Gennadii Iudin

The following article is from The Great Soviet Encyclopedia (1979). It might be outdated or ideologically biased.

Iudin, Gennadii Vasil’evich

 

Born Feb. 29 (Mar. 12), 1840, in Ekaterininskii Zavod, Tara Okrug, Tobol’sk Province; died Mar. 18 (31), 1912, in Krasnoiarsk. Krasnoiarsk merchant and bibliophile.

Iudin’s library was the largest private collection in Siberia. At the beginning of the 20th century it contained more than 80,000 volumes, mainly books on the history of Siberia’and Russian America. It also had sets of 18th and 19th-century Russian journals and several hundred thousand manuscripts from the 13th through 19th centuries. In the spring of 1897, V. I. Lenin spent two months in ludin’s library working on The Development of Capitalism in Russia.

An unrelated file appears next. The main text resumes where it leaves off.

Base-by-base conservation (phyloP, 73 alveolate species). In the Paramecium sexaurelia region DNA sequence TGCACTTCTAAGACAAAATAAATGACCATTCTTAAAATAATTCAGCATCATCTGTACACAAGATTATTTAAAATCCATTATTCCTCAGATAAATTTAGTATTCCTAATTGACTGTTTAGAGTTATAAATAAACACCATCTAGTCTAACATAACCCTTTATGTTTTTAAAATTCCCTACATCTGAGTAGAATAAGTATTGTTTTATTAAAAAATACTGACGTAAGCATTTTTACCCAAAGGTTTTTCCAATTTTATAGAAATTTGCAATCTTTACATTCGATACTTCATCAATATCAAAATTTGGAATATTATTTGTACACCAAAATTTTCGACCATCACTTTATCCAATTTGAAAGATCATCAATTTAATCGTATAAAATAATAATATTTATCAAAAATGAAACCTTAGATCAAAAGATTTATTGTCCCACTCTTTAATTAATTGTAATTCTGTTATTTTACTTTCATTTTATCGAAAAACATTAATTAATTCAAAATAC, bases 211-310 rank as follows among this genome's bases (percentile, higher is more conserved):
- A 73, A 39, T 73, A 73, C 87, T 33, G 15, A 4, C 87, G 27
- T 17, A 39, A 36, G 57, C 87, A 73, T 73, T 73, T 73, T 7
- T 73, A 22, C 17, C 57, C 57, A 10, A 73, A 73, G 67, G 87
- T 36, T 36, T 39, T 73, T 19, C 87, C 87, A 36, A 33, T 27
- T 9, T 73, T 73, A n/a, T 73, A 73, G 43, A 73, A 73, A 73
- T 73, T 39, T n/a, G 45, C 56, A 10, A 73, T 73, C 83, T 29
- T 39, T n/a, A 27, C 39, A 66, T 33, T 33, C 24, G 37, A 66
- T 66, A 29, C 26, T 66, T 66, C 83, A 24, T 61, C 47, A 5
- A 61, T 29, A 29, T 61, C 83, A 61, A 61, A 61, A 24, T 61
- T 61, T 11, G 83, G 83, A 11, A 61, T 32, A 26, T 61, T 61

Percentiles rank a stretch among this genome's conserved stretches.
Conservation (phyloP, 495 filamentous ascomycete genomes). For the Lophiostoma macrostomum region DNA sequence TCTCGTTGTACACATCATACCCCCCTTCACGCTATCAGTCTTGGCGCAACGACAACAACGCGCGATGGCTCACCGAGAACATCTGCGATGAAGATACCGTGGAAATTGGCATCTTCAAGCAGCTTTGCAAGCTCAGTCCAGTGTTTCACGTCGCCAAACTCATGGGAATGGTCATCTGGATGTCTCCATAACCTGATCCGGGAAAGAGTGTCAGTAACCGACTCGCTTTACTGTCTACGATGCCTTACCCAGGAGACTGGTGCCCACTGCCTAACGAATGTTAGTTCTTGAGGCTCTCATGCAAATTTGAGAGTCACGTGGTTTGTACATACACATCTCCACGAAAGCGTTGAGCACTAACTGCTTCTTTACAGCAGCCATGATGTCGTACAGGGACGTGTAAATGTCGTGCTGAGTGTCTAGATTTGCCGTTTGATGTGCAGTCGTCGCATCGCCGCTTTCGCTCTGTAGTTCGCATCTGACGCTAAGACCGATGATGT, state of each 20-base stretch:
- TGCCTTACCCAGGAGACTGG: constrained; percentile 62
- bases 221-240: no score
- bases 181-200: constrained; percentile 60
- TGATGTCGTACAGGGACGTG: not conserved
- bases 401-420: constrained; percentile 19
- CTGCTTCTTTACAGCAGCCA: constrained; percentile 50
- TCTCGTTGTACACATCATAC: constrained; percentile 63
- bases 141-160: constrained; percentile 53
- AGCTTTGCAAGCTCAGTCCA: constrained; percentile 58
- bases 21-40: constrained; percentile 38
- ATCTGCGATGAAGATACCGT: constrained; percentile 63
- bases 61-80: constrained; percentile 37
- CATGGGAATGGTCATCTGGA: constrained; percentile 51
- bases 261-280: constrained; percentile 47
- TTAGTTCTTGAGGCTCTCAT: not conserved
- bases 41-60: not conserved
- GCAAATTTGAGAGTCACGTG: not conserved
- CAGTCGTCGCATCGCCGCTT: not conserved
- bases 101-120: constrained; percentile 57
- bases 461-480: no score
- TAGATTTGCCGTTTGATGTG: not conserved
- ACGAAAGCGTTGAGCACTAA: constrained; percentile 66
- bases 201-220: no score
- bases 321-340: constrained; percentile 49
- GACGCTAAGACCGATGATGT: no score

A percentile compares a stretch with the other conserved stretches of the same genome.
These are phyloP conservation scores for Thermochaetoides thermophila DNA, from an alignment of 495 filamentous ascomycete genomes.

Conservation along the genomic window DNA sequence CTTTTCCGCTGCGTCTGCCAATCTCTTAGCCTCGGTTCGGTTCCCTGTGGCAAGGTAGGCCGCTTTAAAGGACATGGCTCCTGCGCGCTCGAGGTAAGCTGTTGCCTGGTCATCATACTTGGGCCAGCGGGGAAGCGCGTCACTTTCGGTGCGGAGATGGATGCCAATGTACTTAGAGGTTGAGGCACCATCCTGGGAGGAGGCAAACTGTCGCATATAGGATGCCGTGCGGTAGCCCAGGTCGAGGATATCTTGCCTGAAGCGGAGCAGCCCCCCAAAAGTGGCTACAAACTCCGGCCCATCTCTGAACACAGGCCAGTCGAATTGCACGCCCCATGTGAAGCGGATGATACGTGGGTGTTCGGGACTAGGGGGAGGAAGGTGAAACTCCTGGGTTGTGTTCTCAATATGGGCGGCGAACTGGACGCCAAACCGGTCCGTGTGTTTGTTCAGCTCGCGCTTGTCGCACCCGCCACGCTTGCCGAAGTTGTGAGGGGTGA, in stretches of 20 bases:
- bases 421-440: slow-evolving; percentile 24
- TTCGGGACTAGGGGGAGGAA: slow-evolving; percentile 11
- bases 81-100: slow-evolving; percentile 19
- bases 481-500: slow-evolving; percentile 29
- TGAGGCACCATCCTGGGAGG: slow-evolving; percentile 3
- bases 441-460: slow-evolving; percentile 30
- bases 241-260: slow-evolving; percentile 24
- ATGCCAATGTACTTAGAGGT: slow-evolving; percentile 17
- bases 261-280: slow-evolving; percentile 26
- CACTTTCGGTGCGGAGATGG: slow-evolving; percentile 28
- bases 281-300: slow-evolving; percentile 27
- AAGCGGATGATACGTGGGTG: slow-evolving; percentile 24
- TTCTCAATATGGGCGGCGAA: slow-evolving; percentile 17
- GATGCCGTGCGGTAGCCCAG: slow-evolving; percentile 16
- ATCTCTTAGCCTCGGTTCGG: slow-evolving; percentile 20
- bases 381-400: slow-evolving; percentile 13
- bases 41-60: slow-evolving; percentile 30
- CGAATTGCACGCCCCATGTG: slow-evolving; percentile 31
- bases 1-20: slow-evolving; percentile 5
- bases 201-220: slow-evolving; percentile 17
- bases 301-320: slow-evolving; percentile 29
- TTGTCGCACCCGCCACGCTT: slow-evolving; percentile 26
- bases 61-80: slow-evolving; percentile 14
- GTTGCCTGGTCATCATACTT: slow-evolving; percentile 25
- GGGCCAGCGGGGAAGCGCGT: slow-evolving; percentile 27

In order not to break up his collection, Iudin attempted to sell it to the Imperial Public Library in St. Petersburg, but his offer was rejected by the tsarist government. On the verge of bankruptcy, he was forced in 1907 to sell the library to the United States. It became the Yudin Collection of the Library of Congress in Washington, D.C. Before his death, Iudin was able to assemble another collection, which contained approximately 15,000 volumes and several tens of thousands of manuscripts. ludin’s second library was nationalized after the October Revolution of 1917.

REFERENCES

Preobrazhenskii, A. A. “Kollektsiia G. V. Iudina v Gosudarstven-nom arkhive Krasnoiarskogo kraia: Kratkii obzor.” In Arkheograficheskii ezhegodnik za 1958 god. Moscow, 1960.
Preobrazhenskii, A. A. “Iz istorii biblioteki G. V. Iudina v Krasnoiarske.” In Voprosy istorii Sibiri i Dal’nego Vostoka. Novosibirsk, 1961.
Utkov, V. G. Liudi, sud’by, sobytiia. [Novosibirsk] 1970.
The Great Soviet Encyclopedia, 3rd Edition (1970-1979). © 2010 The Gale Group, Inc. All rights reserved.